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Tax relief and how our rates stack up

04:25pm July 18 2018

Under the government’s seven-year plan, the 37 per cent tax bracket is abolished in 2024. (Getty)

Now that the federal government’s $140 billion tax package has navigated the Senate’s tricky shoals and into law, hard-working Australians can feel a lifting of the weighty fiscal burden from their collective shoulders.

Or a slight twinge of relief, more likely: Treasurer Scott Morrison’s Seven Year Plan delivers a cut to average PAYE wage earners of $530 for the 2018-19 year, payable as a tax offset when they lodge their tax returns after June 30 next year.

These savings amount to $10.19 a week, or, as the Opposition unkindly referred to it, barely enough to buy a burger and a milkshake (echoing Howard-era minister Amanda Vanstone’s famous remark that tax cuts in 2003 would have been barely enough to buy a sandwich and a milkshake.)

As for high income earners, they have to wait until July 2024 for a more substantial cut of $7225. But if a week in politics is a long time, seven years is an eternity: there are elections to come, not to mention that Labor has pledged to rescind all but the immediate 2018-19 cuts if it wins government.

But are we an overtaxed population in the first place?

“I always approach claims we are a low or high taxed country with a fair bit of scepticism because of complications that really matter,” says The Tax Institute’s senior tax counsel Robert Deutsch. “We don’t have any state income taxes (such as in the US) but other countries do. We also have capital gains (tax) – albeit concessional – while NZ, Singapore and Hong Kong don’t have CGT at all.”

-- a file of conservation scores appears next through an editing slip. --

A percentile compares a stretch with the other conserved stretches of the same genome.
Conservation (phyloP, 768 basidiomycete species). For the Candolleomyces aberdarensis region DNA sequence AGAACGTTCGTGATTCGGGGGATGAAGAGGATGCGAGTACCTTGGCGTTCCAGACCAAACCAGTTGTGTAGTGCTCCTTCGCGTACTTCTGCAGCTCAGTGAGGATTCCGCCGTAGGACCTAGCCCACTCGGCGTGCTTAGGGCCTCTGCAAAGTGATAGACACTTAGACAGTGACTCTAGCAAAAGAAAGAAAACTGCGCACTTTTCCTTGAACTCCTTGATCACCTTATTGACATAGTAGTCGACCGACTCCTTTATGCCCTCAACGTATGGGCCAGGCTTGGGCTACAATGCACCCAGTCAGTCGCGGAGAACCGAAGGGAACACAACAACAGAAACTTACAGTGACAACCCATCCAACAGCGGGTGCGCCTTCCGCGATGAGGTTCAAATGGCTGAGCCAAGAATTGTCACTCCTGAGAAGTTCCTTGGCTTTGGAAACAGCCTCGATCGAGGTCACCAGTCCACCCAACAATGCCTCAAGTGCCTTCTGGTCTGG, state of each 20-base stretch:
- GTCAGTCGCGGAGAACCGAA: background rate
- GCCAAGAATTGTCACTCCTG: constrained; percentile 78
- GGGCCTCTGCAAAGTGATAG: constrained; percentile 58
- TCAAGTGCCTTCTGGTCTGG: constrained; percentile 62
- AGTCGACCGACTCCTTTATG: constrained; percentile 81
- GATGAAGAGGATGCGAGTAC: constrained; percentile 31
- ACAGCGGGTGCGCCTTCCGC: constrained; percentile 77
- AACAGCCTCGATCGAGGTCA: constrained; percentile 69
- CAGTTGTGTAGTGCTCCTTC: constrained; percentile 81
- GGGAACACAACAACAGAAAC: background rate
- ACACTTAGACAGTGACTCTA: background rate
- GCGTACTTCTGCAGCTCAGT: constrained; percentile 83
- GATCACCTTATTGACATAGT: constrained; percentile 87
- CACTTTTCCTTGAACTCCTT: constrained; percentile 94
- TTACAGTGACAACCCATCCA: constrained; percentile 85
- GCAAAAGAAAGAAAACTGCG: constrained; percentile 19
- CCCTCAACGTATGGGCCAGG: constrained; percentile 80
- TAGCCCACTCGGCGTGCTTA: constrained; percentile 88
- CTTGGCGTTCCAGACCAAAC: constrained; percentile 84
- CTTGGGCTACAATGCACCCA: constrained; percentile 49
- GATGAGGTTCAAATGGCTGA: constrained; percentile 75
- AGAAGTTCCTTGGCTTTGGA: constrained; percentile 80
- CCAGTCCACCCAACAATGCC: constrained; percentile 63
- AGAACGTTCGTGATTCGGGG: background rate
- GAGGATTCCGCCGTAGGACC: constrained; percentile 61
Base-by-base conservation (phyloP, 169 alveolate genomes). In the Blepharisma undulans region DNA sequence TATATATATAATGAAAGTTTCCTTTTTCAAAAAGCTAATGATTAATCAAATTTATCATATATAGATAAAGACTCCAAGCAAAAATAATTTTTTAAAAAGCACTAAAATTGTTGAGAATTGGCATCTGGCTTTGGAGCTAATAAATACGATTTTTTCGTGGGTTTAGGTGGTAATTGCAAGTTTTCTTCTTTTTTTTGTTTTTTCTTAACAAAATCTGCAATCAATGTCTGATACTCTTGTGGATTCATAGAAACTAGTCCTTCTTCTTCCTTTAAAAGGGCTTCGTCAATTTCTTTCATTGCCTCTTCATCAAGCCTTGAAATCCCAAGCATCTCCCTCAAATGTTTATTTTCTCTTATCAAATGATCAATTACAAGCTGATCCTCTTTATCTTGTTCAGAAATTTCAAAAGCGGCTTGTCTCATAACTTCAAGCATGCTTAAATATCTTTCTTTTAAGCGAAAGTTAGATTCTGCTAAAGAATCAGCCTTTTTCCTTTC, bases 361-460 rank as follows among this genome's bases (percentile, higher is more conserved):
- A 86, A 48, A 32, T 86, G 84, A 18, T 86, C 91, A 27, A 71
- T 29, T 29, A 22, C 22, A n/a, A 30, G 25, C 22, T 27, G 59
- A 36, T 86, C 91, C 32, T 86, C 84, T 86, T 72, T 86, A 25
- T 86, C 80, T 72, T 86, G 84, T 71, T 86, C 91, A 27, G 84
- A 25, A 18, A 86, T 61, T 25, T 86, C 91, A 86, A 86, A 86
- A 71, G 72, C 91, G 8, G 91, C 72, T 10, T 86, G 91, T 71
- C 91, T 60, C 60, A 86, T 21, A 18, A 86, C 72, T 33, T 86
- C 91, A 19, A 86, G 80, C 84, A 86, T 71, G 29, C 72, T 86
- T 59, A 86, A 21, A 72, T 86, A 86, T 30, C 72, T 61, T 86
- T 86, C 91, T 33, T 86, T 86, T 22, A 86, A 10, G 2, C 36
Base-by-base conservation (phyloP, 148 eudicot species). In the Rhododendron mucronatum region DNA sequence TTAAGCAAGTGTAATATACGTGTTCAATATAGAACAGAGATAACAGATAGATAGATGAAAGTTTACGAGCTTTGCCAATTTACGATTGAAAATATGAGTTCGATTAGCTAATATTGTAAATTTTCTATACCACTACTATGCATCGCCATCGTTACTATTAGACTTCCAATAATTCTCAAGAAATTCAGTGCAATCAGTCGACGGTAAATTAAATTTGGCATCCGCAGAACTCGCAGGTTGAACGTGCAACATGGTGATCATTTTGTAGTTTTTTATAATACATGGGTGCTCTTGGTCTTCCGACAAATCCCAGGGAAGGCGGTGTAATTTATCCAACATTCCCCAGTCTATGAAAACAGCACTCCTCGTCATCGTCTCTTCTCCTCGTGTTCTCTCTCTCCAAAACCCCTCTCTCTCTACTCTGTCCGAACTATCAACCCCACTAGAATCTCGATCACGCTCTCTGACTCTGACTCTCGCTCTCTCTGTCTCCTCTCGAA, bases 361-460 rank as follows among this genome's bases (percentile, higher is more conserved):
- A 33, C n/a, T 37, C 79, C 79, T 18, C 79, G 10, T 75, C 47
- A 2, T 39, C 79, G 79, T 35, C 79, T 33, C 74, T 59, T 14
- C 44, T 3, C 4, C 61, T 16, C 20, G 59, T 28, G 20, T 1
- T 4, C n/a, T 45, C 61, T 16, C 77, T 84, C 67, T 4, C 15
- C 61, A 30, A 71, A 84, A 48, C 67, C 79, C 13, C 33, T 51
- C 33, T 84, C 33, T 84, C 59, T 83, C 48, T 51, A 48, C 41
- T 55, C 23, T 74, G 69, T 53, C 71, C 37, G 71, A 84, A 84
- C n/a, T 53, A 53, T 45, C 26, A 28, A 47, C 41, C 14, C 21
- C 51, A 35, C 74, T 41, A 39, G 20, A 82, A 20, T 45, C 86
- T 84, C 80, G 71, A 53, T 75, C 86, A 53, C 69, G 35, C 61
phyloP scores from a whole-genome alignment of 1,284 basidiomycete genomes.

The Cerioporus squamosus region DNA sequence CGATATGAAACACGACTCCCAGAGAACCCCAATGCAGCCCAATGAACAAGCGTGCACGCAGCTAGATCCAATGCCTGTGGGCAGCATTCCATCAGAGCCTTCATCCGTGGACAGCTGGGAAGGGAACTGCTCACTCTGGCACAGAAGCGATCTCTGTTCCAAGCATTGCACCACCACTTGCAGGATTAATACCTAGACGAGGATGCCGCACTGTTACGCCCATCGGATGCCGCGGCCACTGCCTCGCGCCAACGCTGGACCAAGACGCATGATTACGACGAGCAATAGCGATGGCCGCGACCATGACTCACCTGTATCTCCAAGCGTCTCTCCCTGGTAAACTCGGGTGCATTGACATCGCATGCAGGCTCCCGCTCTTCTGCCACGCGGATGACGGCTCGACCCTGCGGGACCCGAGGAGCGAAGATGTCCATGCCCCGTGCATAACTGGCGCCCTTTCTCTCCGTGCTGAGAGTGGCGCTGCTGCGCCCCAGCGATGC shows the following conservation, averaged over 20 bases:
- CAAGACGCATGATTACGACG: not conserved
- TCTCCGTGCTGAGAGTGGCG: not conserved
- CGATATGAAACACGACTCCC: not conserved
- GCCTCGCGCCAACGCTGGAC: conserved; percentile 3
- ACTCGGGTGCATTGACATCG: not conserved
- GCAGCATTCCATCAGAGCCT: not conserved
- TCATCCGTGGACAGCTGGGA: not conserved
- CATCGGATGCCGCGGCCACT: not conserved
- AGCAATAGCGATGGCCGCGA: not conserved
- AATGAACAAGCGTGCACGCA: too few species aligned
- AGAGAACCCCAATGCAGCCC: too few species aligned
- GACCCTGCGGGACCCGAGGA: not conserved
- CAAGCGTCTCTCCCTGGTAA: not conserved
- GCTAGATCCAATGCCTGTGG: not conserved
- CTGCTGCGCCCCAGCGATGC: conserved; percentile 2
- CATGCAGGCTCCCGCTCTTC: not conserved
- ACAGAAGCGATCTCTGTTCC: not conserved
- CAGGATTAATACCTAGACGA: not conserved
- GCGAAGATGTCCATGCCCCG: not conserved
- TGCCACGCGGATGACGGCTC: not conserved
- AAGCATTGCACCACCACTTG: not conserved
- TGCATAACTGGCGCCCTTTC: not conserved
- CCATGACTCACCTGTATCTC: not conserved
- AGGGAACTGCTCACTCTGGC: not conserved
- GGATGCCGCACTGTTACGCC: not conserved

Treasurer Scott Morrison speaking at a news conference for the 2018 Federal Budget. (Getty)


In the 2017-18 year our “headline” top marginal tax rate (MTR) stood at 45 per cent (plus the 2 per cent Medicare levy) with this rate kicking in above $180,000 of income.

Under the government’s seven-year plan, the second highest 37 per cent tax rate bracket is abolished in July 2024, with all taxpayers earning less than $200,000 paying a top rate of 32.5 per cent. The 45 per cent rate would continue to apply for earnings beyond that threshold.

According to the OECD, Australia’s top MTR is actually on par with the UK, where earnings over £150,000 are taxed at 45 per cent.

In the US, the Trump tax cuts mean the top marginal rate stands at 37 per cent this year for individuals earning over $US500,000. But extraneous imposts, including a social security tax and state taxes (as high as 13 per cent in California) take the real US MTRs much higher.

But we’re being punished compared with Hungarians and Czechs who under a flat-rate system pay no more than 15 per cent of their hard earned forints and korunas to the taxman. Closer to home, Singapore has a top MTR of 22 per cent, Hong Kong 15 per cent and New Zealand – a country known for socially progressive attitudes but not low taxation -- caps out at 33 per cent.

There’s always someone worse off, too: the Swedes and the Danes are taxed a maximum 60.1 per cent and 55.8 per cent respectively.

Still, our top MTR can be seen as onerous as it kicks in relatively early, at 2.2 times the average Australian wage of just over $83,000 a year. In the US, post the Trump tax cuts the highest MTR now doesn’t apply until eight times over the average wage of around $US50,000.